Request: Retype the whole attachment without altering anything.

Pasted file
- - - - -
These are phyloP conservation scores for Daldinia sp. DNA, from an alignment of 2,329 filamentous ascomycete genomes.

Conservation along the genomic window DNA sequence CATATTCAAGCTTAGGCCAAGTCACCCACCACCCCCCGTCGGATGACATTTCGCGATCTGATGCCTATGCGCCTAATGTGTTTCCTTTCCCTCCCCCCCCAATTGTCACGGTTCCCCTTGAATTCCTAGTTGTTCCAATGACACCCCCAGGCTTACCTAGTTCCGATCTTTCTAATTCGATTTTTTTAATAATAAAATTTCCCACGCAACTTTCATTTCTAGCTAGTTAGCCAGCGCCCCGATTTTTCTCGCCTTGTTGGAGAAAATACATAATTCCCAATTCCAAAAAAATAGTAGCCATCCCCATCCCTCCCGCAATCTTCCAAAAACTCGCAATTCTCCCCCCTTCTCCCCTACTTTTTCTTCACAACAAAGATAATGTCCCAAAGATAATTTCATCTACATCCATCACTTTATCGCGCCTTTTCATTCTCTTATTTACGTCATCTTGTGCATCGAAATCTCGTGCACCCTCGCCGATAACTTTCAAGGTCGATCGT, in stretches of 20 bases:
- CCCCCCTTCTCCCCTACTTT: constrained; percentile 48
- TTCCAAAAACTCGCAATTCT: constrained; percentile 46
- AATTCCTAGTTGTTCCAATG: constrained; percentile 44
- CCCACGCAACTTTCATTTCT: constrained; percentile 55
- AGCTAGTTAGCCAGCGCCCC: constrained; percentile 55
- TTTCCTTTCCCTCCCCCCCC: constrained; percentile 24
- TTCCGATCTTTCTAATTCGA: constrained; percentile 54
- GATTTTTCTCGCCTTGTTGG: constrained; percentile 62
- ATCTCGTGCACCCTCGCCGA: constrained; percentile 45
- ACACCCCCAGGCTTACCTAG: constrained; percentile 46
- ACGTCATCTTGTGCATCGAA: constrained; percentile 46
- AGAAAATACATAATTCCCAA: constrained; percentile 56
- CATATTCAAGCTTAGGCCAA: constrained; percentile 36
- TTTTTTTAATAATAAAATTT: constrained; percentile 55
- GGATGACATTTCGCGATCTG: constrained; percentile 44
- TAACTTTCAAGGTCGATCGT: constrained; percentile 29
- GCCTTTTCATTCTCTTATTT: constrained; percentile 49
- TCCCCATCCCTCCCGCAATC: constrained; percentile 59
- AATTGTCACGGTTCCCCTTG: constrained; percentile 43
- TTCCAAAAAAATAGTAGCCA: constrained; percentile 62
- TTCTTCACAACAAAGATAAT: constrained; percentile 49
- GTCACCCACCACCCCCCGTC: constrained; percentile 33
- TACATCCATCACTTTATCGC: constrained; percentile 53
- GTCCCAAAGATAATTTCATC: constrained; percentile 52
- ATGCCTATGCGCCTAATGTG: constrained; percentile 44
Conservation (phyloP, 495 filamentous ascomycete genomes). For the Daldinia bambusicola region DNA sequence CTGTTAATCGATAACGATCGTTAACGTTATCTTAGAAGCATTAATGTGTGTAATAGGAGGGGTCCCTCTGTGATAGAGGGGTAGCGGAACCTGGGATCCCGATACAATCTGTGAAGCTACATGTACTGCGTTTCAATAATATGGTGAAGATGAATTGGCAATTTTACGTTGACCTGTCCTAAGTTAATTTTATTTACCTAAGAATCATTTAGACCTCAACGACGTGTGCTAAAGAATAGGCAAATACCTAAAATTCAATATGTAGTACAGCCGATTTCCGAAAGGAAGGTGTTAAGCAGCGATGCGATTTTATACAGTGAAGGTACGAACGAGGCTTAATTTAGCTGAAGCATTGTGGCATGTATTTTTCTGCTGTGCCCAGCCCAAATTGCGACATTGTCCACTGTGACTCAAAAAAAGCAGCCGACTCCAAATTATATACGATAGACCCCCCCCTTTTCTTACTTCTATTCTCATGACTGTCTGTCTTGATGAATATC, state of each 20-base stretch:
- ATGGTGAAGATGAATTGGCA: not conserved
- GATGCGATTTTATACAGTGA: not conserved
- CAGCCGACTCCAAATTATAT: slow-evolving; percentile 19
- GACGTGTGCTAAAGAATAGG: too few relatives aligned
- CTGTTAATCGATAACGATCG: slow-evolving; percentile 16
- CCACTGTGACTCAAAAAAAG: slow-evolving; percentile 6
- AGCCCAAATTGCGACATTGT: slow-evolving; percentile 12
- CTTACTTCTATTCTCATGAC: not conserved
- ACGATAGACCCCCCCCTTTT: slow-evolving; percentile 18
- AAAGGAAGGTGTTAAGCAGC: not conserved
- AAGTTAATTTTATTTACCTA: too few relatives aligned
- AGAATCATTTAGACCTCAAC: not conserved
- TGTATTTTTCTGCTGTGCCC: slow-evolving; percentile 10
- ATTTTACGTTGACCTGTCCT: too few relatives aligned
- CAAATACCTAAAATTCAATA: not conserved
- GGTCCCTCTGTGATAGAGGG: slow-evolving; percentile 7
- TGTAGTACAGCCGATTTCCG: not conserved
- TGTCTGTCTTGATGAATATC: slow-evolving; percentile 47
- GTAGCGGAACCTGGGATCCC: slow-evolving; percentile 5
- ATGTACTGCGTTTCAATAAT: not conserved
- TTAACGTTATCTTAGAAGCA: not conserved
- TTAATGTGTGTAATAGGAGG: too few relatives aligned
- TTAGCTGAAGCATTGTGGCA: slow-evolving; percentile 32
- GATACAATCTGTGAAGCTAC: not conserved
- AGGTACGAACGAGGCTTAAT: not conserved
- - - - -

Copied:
These are phyloP conservation scores for Daldinia sp. DNA, from an alignment of 2,329 filamentous ascomycete genomes.

Conservation along the genomic window DNA sequence CATATTCAAGCTTAGGCCAAGTCACCCACCACCCCCCGTCGGATGACATTTCGCGATCTGATGCCTATGCGCCTAATGTGTTTCCTTTCCCTCCCCCCCCAATTGTCACGGTTCCCCTTGAATTCCTAGTTGTTCCAATGACACCCCCAGGCTTACCTAGTTCCGATCTTTCTAATTCGATTTTTTTAATAATAAAATTTCCCACGCAACTTTCATTTCTAGCTAGTTAGCCAGCGCCCCGATTTTTCTCGCCTTGTTGGAGAAAATACATAATTCCCAATTCCAAAAAAATAGTAGCCATCCCCATCCCTCCCGCAATCTTCCAAAAACTCGCAATTCTCCCCCCTTCTCCCCTACTTTTTCTTCACAACAAAGATAATGTCCCAAAGATAATTTCATCTACATCCATCACTTTATCGCGCCTTTTCATTCTCTTATTTACGTCATCTTGTGCATCGAAATCTCGTGCACCCTCGCCGATAACTTTCAAGGTCGATCGT, in stretches of 20 bases:
- CCCCCCTTCTCCCCTACTTT: constrained; percentile 48
- TTCCAAAAACTCGCAATTCT: constrained; percentile 46
- AATTCCTAGTTGTTCCAATG: constrained; percentile 44
- CCCACGCAACTTTCATTTCT: constrained; percentile 55
- AGCTAGTTAGCCAGCGCCCC: constrained; percentile 55
- TTTCCTTTCCCTCCCCCCCC: constrained; percentile 24
- TTCCGATCTTTCTAATTCGA: constrained; percentile 54
- GATTTTTCTCGCCTTGTTGG: constrained; percentile 62
- ATCTCGTGCACCCTCGCCGA: constrained; percentile 45
- ACACCCCCAGGCTTACCTAG: constrained; percentile 46
- ACGTCATCTTGTGCATCGAA: constrained; percentile 46
- AGAAAATACATAATTCCCAA: constrained; percentile 56
- CATATTCAAGCTTAGGCCAA: constrained; percentile 36
- TTTTTTTAATAATAAAATTT: constrained; percentile 55
- GGATGACATTTCGCGATCTG: constrained; percentile 44
- TAACTTTCAAGGTCGATCGT: constrained; percentile 29
- GCCTTTTCATTCTCTTATTT: constrained; percentile 49
- TCCCCATCCCTCCCGCAATC: constrained; percentile 59
- AATTGTCACGGTTCCCCTTG: constrained; percentile 43
- TTCCAAAAAAATAGTAGCCA: constrained; percentile 62
- TTCTTCACAACAAAGATAAT: constrained; percentile 49
- GTCACCCACCACCCCCCGTC: constrained; percentile 33
- TACATCCATCACTTTATCGC: constrained; percentile 53
- GTCCCAAAGATAATTTCATC: constrained; percentile 52
- ATGCCTATGCGCCTAATGTG: constrained; percentile 44
Conservation (phyloP, 495 filamentous ascomycete genomes). For the Daldinia bambusicola region DNA sequence CTGTTAATCGATAACGATCGTTAACGTTATCTTAGAAGCATTAATGTGTGTAATAGGAGGGGTCCCTCTGTGATAGAGGGGTAGCGGAACCTGGGATCCCGATACAATCTGTGAAGCTACATGTACTGCGTTTCAATAATATGGTGAAGATGAATTGGCAATTTTACGTTGACCTGTCCTAAGTTAATTTTATTTACCTAAGAATCATTTAGACCTCAACGACGTGTGCTAAAGAATAGGCAAATACCTAAAATTCAATATGTAGTACAGCCGATTTCCGAAAGGAAGGTGTTAAGCAGCGATGCGATTTTATACAGTGAAGGTACGAACGAGGCTTAATTTAGCTGAAGCATTGTGGCATGTATTTTTCTGCTGTGCCCAGCCCAAATTGCGACATTGTCCACTGTGACTCAAAAAAAGCAGCCGACTCCAAATTATATACGATAGACCCCCCCCTTTTCTTACTTCTATTCTCATGACTGTCTGTCTTGATGAATATC, state of each 20-base stretch:
- ATGGTGAAGATGAATTGGCA: not conserved
- GATGCGATTTTATACAGTGA: not conserved
- CAGCCGACTCCAAATTATAT: slow-evolving; percentile 19
- GACGTGTGCTAAAGAATAGG: too few relatives aligned
- CTGTTAATCGATAACGATCG: slow-evolving; percentile 16
- CCACTGTGACTCAAAAAAAG: slow-evolving; percentile 6
- AGCCCAAATTGCGACATTGT: slow-evolving; percentile 12
- CTTACTTCTATTCTCATGAC: not conserved
- ACGATAGACCCCCCCCTTTT: slow-evolving; percentile 18
- AAAGGAAGGTGTTAAGCAGC: not conserved
- AAGTTAATTTTATTTACCTA: too few relatives aligned
- AGAATCATTTAGACCTCAAC: not conserved
- TGTATTTTTCTGCTGTGCCC: slow-evolving; percentile 10
- ATTTTACGTTGACCTGTCCT: too few relatives aligned
- CAAATACCTAAAATTCAATA: not conserved
- GGTCCCTCTGTGATAGAGGG: slow-evolving; percentile 7
- TGTAGTACAGCCGATTTCCG: not conserved
- TGTCTGTCTTGATGAATATC: slow-evolving; percentile 47
- GTAGCGGAACCTGGGATCCC: slow-evolving; percentile 5
- ATGTACTGCGTTTCAATAAT: not conserved
- TTAACGTTATCTTAGAAGCA: not conserved
- TTAATGTGTGTAATAGGAGG: too few relatives aligned
- TTAGCTGAAGCATTGTGGCA: slow-evolving; percentile 32
- GATACAATCTGTGAAGCTAC: not conserved
- AGGTACGAACGAGGCTTAAT: not conserved